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This is the constructor of my NSWindow subclass called FullScreenWindow :

- (id)initWithScreen:(NSScreen *)s {
NSRect contentRect = [s frame];
self = [super initWithContentRect:contentRect
if (self) {
    [self setCollectionBehavior:NSWindowCollectionBehaviorStationary|
    [self setReleasedWhenClosed:YES];
    [self setBackgroundColor:[NSColor greenColor]];
    [self setAlphaValue:1.0];
    [self setOpaque:NO];
    [self setLevel:NSMainMenuWindowLevel-1];
return self;


I wanna add such an NSWindow to every display in [NSScreen screens] but when I connect a second display, the windows only display the right way if I set origin.x of contentRect to -1440 for the first display (and 0 for the second one). When I get origin.x values of the frames of the NSScreen instances it returns 0 for the first display and 1440 for the second one. Why are these coordinates shifted?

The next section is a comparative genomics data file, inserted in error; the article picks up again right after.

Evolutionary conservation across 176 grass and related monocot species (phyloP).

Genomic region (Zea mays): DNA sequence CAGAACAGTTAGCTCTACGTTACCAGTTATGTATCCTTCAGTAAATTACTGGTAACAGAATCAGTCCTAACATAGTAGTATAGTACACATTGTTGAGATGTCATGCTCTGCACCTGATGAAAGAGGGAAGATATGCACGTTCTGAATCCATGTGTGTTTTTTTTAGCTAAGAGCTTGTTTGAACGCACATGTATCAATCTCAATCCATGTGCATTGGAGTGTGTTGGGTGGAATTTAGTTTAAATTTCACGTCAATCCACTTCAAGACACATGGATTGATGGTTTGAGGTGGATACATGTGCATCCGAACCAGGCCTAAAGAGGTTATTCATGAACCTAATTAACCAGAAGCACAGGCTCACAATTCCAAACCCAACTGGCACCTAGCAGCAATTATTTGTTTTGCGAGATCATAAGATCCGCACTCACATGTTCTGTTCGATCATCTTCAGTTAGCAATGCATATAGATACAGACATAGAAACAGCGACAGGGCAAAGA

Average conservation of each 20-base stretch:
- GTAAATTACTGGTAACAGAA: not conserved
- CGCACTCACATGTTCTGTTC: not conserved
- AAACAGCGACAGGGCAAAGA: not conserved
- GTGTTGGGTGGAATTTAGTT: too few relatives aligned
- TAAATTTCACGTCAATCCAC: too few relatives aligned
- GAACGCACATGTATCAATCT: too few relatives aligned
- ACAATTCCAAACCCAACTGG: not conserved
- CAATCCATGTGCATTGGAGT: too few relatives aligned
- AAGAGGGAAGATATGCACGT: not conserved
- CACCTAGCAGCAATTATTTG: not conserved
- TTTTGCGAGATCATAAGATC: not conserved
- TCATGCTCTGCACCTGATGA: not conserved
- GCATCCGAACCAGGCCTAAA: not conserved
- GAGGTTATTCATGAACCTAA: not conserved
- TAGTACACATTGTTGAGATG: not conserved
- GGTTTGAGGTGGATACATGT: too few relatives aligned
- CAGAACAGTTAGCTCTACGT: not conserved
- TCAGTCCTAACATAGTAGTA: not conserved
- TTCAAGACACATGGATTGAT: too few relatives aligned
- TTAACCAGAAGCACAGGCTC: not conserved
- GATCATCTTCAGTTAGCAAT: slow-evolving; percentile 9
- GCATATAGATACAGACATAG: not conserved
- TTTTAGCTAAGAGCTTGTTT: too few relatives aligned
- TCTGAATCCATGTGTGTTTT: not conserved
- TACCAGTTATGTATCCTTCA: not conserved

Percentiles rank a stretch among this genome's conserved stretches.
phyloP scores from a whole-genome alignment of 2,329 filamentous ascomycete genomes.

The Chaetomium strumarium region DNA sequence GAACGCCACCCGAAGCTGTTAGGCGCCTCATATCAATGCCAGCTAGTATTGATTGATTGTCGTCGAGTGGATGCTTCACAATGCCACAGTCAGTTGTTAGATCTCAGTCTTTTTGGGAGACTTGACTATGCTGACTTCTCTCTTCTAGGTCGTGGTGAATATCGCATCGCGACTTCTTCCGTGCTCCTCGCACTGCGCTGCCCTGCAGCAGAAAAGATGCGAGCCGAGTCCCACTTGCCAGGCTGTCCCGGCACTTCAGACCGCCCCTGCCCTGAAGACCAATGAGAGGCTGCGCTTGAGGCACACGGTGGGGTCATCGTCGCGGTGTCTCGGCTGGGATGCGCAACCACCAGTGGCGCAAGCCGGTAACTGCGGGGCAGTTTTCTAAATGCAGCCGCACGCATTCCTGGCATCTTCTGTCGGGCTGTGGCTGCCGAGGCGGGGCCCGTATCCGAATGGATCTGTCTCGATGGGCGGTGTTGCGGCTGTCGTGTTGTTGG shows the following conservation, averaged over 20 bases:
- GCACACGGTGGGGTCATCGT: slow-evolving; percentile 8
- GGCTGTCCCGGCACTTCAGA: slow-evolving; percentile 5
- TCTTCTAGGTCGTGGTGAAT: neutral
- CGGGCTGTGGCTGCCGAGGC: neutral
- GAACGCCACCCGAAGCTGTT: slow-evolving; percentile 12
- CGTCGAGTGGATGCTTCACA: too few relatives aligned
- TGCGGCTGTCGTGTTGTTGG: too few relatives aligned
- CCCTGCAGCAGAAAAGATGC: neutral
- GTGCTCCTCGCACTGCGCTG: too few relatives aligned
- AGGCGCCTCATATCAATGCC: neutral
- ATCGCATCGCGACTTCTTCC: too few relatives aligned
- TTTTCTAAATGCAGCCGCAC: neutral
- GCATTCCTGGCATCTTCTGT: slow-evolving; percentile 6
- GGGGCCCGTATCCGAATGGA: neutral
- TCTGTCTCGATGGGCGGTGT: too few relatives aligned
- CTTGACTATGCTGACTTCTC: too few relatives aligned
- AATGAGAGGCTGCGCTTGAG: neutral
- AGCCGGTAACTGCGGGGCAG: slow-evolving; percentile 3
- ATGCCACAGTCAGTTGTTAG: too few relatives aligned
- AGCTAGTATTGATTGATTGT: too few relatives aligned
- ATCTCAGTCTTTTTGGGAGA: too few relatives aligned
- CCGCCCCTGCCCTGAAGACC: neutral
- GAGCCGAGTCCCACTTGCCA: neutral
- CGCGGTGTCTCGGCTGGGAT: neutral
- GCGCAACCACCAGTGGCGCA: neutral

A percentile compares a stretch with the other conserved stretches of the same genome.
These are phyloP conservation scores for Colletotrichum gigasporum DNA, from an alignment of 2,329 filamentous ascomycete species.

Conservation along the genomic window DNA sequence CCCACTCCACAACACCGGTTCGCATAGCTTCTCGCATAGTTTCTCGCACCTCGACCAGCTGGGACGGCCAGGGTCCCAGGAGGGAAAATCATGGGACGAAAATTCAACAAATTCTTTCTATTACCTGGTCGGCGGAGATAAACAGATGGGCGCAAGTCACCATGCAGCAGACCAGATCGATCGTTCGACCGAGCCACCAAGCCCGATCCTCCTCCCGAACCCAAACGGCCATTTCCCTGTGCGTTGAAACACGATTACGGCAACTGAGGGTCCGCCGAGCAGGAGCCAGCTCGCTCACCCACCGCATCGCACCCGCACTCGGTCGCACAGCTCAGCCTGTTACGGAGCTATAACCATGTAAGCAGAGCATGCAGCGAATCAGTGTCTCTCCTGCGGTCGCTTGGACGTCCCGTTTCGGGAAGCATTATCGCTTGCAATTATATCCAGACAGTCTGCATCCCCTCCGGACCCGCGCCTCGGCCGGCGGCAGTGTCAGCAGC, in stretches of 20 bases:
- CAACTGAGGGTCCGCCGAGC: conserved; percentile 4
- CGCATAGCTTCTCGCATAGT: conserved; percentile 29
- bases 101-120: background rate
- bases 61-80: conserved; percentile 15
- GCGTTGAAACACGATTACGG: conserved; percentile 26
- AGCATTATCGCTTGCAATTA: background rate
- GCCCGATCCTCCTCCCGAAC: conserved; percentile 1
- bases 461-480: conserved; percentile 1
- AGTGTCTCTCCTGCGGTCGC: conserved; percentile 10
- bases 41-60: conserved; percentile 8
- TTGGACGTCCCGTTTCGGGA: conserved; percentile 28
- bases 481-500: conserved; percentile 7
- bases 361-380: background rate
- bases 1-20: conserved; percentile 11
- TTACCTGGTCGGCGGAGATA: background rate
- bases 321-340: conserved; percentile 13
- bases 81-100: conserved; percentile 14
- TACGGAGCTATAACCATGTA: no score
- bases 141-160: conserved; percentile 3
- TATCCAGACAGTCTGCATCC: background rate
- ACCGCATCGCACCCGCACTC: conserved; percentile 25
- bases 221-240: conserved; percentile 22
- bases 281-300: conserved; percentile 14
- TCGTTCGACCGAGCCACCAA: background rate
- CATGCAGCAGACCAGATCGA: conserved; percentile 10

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Is there a reason you're not using the built-in full-screen support of NSView? – Peter Hosey Jan 29 '13 at 17:17

One of the [NSScreen screens] will have (0, 0) as origin.
Now imagine 2 axes: Y goes up from (0, 0) and X goes to the right.
All other screens will have coordinates with this coordinate system and screen.frame.origin will represent bottom left corner.

 ^ Y
 |   #0   |      #1       |
 |        |               |
 *--------|---------------|------------> X
(0,0)     |               |
     (1366, -282)

I could not find this in the documentation, so I found this experimenting with displays arrangement.
I had this picture with two monitors: main one 1366x768, secondary 1680x1050, aligned to the top.
I tried also different arrangements, moving #1 around #0, and my hypothesis was always correct.

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